Using the green alga Nitella, Paul Green first showed that colchicine disrupts cellulose alignment in the cell wall leading to isotropic (spherical) growth (Green, 1962). The major target of this drug turned out to be the cortical microtubules, which are attached to the plasma membrane in highly ordered arrays seemingly parallel to the cellulose microfibrils. Almost since their discovery, plant microtubule orientation has therefore been associated with the orientation of the cellulose microfibrils (Ledbetter & Porter, 1963; Emons et al., 2007). After the complex of cellulose synthesis, the CESA complex (also called the rosette), was located at the plasma membrane, it was hypothesized that cortical microtubules guide the movement of the rosette, thus explaining the colinearity between microtubules and microfibrils in growing cells (Heath, 1974; Mueller & Brown, 1980; Kimura et al., 1999; Fig. 1c,d). In this scenario, the polymerization of the stiff cellulose microfibrils would provide the force necessary for the movement of the rosettes, driving them forward. Using fluorescently labeled microtubules and cellulose synthase, Paredez and coworkers observed this movement in vivo and demonstrated that cortical microtubules guide the deposition of cellulose microfibrils in the cell wall (Paredez et al., 2006). In accordance with this scenario is the observation that microtubules are highly aligned perpendicular to the axis of cell expansion in highly anisotropic root cells. By contrast, cortical microtubules display rotary movements in very young hypocotyl cells and in the meristematic dome, consistent with the observation that growth is rather isotropic in those tissues (Chan et al., 2007; Hamant et al., 2008). It must be noted, however, that in certain cases, this colinearity is not observed, suggesting that the deposition of oriented cellulose microfibrils involves other levels of control (Himmelspach et al., 2003). Recently, an additional function of the cortical microtubules in the delivery of CESA complexes to the plasma membrane has been identified, showing a more complex role of the cortical microtubules in organizing cellulose synthesis at the cell cortex (Crowell et al., 2009; Gutierrez et al., 2009)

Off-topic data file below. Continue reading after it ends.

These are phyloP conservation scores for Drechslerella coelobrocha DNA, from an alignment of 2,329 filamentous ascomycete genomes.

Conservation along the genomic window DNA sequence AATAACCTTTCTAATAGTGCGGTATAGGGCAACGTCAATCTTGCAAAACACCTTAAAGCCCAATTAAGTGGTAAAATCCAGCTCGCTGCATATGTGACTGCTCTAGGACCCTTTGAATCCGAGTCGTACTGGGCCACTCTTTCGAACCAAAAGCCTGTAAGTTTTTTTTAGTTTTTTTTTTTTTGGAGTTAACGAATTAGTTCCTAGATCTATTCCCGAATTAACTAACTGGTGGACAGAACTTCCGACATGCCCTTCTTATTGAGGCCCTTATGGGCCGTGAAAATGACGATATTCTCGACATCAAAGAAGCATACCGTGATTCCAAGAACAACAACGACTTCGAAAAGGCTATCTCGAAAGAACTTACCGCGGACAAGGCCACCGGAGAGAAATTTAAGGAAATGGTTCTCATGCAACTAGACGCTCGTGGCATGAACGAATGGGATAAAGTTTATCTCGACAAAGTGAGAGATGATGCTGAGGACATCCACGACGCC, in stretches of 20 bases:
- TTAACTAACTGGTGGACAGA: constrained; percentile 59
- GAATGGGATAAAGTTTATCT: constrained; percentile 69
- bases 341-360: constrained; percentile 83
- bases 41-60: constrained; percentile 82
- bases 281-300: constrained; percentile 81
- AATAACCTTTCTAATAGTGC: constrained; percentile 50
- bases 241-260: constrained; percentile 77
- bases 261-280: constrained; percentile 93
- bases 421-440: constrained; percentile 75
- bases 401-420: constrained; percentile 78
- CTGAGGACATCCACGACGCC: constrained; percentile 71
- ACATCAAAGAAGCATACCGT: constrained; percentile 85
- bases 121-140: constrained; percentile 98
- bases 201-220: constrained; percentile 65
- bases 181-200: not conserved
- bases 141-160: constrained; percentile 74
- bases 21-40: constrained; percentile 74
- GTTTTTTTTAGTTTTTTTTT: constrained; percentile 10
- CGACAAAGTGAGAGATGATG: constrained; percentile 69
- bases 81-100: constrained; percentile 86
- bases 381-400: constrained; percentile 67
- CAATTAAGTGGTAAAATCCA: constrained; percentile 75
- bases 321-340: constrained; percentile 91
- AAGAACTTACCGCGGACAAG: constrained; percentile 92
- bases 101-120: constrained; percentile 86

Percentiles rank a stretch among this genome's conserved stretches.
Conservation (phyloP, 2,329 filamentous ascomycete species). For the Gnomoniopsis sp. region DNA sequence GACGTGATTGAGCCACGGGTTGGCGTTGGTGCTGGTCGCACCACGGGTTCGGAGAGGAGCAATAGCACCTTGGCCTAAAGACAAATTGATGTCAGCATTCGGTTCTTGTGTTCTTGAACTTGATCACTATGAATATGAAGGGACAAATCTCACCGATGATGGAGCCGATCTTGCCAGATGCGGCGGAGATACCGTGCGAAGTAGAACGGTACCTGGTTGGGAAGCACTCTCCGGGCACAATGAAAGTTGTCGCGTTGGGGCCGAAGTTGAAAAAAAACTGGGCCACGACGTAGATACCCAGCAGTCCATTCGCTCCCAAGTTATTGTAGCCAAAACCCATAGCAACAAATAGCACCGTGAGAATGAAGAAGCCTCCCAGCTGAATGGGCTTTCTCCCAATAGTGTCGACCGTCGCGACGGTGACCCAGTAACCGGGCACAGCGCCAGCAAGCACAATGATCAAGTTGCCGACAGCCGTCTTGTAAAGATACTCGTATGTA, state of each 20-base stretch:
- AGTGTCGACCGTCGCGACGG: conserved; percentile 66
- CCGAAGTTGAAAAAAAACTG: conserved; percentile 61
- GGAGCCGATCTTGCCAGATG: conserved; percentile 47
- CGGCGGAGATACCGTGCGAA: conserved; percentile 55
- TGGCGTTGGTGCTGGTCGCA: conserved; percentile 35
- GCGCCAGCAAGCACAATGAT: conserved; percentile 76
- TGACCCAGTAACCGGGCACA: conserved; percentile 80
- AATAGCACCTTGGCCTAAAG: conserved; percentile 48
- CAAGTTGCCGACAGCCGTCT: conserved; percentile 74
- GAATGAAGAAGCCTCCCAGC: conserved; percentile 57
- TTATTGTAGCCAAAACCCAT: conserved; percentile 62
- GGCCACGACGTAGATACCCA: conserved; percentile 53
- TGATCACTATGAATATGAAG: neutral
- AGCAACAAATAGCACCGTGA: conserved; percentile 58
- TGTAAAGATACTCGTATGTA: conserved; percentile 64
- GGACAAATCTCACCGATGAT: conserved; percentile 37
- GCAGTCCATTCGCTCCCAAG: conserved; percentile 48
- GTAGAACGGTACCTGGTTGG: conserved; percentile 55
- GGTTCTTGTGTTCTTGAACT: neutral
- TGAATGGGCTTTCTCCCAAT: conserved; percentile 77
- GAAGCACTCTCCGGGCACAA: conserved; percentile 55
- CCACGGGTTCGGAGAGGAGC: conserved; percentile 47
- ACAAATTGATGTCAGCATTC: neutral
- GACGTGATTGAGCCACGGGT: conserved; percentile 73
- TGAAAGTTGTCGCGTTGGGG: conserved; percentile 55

From a morphogenetic point of view, this provides a mechanism linking microtubules to the control of anisotropy. Indeed, in the footsteps of Paul Green, we observed a shift to isotropic growth in meristems treated with the microtubule depolymerizing agent oryzalin (Grandjean et al., 2004; Hamant et al., 2008; Fig. 1a,b) Interestingly, the geometry of meristematic cells after oryzalin treatment resembled that of soap bubbles in a two-dimensional (2D) froth: angles between adjacent walls in vertices tend towards 120° as in foams. More strikingly, the curvature of the walls was concave in cells having more than six walls and convex in cells having less than six walls as observed in 2D froths (Corson et al., 2009). Beyond the attractive homology between these two systems, this further demonstrates the crucial role of microtubules in anisotropy, as 2D froths are isotropic by essence.